Jose Reyes, Mark Buehrle and Josh Johnson to Blue Jays? Maybe Not

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Jose Reyes, Mark Buehrle and Josh Johnson to Blue Jays? Maybe Not
Steve Mitchell-US PRESSWIRE
Reyes. Safe or no?

Wow, what a great trade for the Toronto Blue Jays, right? I mean, right, eh? Eh?!?

The Toronto Blue Jays have just acquired two bona fide starting pitchers—Mark Buehrle and Josh Johnson—as well as All-Star leadoff hitter Jose Reyes. Not to mention speedy infielder Emilio Bonifacio—remember that Dominicans flourish in Toronto—and former Blue Jay All-Star catcher, John Buck. And all of this for pitcher Henderson Alvarez, infielder Adeiny Hechavarria, catcher Jeff Mathis, three minor league prospects and the homophobically-adorned Yunel Escobar.

This is a trade that promises genuine World Series contention, as these players enrich an already strong hitting lineup—Jose Bautista, Edwin Encarnacion, Brett Lawrie—and potentially strong pitching staff: Brandon Morrow, Ricky Romero, J. A. Happ, and maybe Dustin McGowan. It seems that the glory days of 1992-93 might very well be on the horizon. And it could even work out for the Florida Marlins in the years to come. Who knows? Who cares?

Oh. I see. It appears that this does matter in the US of A. Not only do we have American sports journalists weeping and screaming about what is fair, but we also have Commish Bud Selig doing his "official review" thing.

What’s this about? Does he want in on the pipeline? Were there some fine Canadian dollars? What gives?  What’s with all of this weird talk about making sure the deal is right? What's with all of this hate at Toronto the Good? I’m confused. Truth be told, this reminds me of the Jays-Braves World Series of 1992 when the National Guard accidentally (okay…sure) paraded the Canadian flag upside down.

When did baseball become something other than a capitalistic deal? Is there truly some kind of wayward morality or "rightness" that can be applied here? The concern, as I understand it, apparently revolves around a stadium that had 80 percent public financing from the city of Miami, and therefore granted those citizens some kind of rights? If that’s really the concern, maybe they could have cut back on some of the expenses, like the aquarium behind home plate…or perhaps the plastic marlins that pop around after each home run?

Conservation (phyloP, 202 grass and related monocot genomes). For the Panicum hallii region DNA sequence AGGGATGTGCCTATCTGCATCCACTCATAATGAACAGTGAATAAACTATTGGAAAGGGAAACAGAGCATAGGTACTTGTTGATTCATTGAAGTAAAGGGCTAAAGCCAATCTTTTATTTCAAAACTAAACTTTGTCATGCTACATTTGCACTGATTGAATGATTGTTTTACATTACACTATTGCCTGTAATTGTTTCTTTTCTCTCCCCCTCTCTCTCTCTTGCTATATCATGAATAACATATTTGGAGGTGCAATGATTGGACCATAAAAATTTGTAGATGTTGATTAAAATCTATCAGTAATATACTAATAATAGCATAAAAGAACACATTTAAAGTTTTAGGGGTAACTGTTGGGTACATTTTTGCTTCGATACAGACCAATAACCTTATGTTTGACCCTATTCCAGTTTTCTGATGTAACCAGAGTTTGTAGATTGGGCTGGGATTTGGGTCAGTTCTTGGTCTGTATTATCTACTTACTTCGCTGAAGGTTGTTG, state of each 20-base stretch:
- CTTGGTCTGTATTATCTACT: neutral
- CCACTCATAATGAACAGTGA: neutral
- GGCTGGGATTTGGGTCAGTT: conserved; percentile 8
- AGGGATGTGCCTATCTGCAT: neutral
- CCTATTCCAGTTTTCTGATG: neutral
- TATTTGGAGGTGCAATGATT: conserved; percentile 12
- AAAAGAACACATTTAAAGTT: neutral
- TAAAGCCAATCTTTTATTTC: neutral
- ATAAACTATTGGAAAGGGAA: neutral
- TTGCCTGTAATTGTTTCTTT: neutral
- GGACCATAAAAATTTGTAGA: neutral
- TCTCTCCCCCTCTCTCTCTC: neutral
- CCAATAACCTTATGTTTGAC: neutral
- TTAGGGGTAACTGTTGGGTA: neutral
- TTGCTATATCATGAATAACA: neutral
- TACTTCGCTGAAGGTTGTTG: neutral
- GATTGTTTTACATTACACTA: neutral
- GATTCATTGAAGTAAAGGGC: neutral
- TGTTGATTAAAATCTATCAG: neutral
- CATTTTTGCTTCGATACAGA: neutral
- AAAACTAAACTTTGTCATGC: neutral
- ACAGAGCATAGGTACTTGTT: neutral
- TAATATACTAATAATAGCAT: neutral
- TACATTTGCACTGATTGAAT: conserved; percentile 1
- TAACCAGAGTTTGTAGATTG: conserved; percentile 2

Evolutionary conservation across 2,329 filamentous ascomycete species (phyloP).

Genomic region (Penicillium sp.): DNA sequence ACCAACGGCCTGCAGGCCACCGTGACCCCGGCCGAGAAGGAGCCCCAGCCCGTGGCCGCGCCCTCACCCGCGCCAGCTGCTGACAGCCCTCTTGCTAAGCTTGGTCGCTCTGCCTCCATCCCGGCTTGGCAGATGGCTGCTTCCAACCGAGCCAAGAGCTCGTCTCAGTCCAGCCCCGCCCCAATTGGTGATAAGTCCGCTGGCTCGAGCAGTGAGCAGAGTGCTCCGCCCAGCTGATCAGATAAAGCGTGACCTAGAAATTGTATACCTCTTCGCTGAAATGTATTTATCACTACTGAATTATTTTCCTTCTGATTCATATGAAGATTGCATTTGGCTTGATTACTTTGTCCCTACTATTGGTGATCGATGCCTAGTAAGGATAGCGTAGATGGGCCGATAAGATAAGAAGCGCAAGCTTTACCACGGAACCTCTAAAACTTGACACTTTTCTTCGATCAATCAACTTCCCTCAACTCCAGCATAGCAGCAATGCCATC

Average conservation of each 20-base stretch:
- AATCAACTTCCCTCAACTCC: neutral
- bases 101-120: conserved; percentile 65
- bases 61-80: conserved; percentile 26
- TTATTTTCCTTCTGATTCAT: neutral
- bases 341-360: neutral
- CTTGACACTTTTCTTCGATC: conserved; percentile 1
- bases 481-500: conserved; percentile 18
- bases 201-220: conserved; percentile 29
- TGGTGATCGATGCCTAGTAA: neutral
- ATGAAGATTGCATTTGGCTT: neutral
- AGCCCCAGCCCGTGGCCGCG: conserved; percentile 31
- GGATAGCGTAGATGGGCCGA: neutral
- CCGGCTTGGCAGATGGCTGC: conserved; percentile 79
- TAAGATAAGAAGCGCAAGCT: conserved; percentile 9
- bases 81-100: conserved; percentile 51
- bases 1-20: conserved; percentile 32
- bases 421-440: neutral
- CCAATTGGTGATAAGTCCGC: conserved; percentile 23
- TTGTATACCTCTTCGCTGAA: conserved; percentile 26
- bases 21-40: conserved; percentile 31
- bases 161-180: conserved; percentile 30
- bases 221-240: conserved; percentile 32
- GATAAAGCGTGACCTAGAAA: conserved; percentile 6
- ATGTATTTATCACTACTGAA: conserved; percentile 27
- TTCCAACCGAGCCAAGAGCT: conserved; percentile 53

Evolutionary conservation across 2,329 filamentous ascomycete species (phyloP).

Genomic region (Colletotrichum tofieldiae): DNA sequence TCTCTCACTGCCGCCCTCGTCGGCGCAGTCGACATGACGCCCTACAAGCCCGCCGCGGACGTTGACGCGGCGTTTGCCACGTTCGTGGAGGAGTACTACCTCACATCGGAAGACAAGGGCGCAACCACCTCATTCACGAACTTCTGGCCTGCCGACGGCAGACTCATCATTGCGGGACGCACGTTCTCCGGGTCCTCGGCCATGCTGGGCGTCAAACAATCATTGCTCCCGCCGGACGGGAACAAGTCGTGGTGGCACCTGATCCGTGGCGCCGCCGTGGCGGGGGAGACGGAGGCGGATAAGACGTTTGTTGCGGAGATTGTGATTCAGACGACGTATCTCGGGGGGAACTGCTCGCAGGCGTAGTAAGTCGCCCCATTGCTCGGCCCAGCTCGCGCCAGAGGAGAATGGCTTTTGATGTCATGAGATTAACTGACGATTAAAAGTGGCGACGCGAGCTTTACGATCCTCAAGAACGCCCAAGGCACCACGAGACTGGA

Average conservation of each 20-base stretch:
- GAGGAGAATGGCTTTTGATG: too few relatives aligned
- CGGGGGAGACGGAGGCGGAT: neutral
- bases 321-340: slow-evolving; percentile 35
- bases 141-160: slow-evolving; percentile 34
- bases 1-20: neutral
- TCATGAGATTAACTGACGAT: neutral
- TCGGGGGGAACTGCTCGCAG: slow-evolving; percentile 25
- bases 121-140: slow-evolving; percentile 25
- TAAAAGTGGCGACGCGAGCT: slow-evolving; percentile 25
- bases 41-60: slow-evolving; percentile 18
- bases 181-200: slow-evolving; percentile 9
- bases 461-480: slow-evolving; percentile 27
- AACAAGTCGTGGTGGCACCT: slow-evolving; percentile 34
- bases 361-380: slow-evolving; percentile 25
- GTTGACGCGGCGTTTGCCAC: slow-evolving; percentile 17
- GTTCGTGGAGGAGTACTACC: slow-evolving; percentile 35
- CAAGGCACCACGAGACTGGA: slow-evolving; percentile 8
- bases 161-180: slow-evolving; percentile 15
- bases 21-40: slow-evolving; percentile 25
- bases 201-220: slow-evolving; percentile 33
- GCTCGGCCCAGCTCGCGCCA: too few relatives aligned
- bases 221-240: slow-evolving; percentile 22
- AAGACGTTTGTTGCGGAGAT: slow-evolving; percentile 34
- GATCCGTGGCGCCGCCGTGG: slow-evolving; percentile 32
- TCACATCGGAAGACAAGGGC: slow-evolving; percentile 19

Allison Joyce/Getty Images
What's that?

 

 

That might have saved a good dollar or two. Otherwise why don’t we get back to reality and accept the fact that baseball is all about capitalism. America loves that, right? I mean, what about the New York Yankees! All of that money and all those…rings?

Okay, the Blue Jays probably don’t want to buy crazily into this, but if good old Bud greenlights the deal, we will have to start to talking about a manager. There are a lot of options out there. Ozzie Guillen could be all right. Canadians are forgiving toward the bombastic and they don’t have such a problem with Castro either.

Or what about a Ernie Whitt/Buck Martinez tandem? Those guys are loved! Or John Olerud? What’s he up to these days? He could co-manage with George Bell. If all else fails, the one to really consider is the incomparable Cito Gaston.

If he could somehow be coaxed out of retirement again—maybe allow smoking in the clubhouse or just give him a La-Z-Boy off the clubhouse stairs—and that would be it: the ground out to first base, the ball in the  glove and the dancing in the streets!

And if he won’t do it, what about that guy, Phil Jackson? I mean, he likes money, right? Why the hell not?

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